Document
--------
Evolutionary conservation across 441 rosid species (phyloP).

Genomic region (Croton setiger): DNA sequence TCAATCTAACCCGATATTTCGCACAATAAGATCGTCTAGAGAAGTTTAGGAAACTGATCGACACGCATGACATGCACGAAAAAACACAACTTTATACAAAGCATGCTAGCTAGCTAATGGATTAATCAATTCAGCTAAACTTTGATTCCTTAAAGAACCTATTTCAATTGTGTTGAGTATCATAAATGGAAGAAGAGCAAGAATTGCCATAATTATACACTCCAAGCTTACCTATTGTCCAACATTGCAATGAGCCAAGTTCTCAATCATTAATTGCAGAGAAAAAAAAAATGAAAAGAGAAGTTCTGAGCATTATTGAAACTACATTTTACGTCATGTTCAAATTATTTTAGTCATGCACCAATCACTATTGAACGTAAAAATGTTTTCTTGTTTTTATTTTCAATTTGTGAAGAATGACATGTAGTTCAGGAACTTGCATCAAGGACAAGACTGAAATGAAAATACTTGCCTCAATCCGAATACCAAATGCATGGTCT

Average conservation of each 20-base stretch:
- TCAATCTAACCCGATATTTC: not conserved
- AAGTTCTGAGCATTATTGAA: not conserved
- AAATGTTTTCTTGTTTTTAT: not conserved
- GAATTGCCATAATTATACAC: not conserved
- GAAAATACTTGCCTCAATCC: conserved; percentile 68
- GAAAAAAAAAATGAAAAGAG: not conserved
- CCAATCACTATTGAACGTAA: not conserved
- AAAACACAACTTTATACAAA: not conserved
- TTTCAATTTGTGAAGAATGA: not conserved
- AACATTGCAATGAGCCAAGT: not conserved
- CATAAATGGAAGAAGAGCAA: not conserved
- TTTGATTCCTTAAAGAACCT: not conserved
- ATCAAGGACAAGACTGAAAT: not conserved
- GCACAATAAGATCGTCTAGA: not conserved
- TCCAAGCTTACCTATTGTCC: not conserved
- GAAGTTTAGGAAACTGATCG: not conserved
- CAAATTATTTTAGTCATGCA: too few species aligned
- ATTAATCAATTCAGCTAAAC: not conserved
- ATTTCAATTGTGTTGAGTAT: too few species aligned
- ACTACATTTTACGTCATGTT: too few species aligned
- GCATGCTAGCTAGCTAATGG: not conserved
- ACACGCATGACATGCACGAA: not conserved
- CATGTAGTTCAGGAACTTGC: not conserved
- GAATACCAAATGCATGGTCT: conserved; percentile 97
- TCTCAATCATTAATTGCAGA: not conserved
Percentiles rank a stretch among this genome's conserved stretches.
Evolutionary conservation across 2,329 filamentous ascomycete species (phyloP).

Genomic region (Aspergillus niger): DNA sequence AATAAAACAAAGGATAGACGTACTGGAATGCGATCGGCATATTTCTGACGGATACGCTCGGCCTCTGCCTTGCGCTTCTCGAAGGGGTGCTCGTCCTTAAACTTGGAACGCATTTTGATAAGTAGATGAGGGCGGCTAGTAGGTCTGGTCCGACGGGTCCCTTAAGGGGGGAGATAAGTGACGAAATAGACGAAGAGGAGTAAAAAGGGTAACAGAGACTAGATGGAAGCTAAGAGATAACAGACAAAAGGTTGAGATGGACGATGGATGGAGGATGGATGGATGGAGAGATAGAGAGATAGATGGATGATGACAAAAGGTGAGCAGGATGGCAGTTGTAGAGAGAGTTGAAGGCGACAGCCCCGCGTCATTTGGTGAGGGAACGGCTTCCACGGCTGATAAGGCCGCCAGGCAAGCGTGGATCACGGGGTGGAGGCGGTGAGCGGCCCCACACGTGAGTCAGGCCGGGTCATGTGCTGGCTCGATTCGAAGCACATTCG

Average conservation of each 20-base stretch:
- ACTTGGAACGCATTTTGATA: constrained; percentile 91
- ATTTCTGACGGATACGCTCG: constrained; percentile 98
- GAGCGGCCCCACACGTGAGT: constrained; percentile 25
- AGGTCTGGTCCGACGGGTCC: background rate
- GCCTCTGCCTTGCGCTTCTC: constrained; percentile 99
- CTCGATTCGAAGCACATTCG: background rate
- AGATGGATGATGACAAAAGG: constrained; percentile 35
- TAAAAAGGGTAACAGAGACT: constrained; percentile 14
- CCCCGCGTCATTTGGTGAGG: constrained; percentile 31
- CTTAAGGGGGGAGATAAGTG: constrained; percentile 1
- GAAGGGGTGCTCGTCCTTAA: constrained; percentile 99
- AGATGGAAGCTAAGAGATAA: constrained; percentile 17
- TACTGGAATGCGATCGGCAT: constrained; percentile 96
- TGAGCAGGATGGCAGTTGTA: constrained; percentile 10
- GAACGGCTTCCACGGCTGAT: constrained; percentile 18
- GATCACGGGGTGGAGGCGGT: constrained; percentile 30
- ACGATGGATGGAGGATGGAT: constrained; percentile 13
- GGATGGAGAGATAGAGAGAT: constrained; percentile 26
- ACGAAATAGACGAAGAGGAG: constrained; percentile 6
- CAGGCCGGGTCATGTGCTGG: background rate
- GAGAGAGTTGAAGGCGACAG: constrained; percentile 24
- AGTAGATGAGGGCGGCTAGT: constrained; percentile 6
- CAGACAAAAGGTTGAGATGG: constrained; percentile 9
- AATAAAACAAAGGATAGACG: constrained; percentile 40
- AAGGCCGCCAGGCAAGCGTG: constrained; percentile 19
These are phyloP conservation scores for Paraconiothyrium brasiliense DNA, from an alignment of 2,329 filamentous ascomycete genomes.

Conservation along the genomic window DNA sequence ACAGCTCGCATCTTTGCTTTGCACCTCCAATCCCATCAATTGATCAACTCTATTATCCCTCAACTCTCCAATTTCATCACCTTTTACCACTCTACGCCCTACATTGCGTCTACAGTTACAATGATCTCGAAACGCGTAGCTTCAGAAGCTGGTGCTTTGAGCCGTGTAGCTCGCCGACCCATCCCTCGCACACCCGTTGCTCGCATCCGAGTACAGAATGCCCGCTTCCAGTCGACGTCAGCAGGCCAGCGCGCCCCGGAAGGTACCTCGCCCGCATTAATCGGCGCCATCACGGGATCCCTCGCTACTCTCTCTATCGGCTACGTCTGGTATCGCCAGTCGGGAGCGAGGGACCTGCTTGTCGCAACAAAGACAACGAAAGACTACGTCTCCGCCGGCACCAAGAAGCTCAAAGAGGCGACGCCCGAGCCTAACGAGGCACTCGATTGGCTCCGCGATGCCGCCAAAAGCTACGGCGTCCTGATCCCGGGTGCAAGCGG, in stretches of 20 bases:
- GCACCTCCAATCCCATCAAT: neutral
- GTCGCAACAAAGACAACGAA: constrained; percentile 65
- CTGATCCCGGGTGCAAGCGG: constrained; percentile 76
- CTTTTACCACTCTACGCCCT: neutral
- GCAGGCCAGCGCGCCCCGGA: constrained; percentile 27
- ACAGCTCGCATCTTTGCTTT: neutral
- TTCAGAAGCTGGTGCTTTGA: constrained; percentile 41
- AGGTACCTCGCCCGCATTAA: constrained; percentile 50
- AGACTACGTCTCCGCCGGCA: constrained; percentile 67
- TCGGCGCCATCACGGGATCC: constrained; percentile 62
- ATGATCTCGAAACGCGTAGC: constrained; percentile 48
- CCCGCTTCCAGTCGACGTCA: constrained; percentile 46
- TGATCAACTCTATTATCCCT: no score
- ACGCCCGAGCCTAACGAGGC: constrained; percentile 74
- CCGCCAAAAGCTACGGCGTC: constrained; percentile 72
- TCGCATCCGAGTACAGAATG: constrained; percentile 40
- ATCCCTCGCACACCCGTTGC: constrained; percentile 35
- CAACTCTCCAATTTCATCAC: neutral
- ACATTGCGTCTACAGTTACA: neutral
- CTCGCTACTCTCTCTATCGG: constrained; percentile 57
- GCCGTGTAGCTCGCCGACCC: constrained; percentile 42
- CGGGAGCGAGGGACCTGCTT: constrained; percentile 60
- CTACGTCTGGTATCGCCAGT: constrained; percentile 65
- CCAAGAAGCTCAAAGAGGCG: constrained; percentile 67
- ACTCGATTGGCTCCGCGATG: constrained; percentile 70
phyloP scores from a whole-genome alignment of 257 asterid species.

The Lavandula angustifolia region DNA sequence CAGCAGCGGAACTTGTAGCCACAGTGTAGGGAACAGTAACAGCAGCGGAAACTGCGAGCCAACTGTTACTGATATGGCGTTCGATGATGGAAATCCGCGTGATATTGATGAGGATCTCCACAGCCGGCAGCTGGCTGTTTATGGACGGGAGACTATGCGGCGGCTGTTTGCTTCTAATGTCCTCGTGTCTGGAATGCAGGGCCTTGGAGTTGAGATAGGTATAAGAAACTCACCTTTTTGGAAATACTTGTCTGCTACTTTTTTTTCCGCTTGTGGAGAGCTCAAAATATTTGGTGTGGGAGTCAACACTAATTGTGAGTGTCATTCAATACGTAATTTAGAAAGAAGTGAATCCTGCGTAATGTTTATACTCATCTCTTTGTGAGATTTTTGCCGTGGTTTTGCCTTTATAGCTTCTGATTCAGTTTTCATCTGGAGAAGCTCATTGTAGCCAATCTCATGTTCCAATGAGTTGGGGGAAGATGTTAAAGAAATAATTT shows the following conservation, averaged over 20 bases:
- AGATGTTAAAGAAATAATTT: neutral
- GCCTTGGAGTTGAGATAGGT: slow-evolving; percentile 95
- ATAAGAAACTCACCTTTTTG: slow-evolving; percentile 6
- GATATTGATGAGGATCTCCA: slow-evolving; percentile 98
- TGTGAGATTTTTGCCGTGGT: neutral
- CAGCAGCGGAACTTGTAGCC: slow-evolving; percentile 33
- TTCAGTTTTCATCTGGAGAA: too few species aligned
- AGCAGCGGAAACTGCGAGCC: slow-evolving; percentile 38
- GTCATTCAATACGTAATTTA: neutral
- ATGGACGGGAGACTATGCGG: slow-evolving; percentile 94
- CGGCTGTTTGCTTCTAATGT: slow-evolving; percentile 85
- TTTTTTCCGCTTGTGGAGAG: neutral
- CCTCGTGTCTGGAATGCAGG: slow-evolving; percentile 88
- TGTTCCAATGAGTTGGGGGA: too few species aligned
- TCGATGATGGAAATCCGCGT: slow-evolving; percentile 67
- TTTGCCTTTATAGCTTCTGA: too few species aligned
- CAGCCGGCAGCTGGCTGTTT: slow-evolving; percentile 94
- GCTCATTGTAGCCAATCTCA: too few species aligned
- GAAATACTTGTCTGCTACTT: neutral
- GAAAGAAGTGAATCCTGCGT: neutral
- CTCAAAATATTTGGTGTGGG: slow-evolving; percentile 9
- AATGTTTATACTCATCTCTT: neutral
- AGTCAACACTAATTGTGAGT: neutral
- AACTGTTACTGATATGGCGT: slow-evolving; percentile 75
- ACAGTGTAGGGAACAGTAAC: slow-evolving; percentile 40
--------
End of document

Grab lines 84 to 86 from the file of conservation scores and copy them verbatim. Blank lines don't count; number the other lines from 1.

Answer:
- ACTCGATTGGCTCCGCGATG: constrained; percentile 70
phyloP scores from a whole-genome alignment of 257 asterid species.

The Lavandula angustifolia region DNA sequence CAGCAGCGGAACTTGTAGCCACAGTGTAGGGAACAGTAACAGCAGCGGAAACTGCGAGCCAACTGTTACTGATATGGCGTTCGATGATGGAAATCCGCGTGATATTGATGAGGATCTCCACAGCCGGCAGCTGGCTGTTTATGGACGGGAGACTATGCGGCGGCTGTTTGCTTCTAATGTCCTCGTGTCTGGAATGCAGGGCCTTGGAGTTGAGATAGGTATAAGAAACTCACCTTTTTGGAAATACTTGTCTGCTACTTTTTTTTCCGCTTGTGGAGAGCTCAAAATATTTGGTGTGGGAGTCAACACTAATTGTGAGTGTCATTCAATACGTAATTTAGAAAGAAGTGAATCCTGCGTAATGTTTATACTCATCTCTTTGTGAGATTTTTGCCGTGGTTTTGCCTTTATAGCTTCTGATTCAGTTTTCATCTGGAGAAGCTCATTGTAGCCAATCTCATGTTCCAATGAGTTGGGGGAAGATGTTAAAGAAATAATTT shows the following conservation, averaged over 20 bases: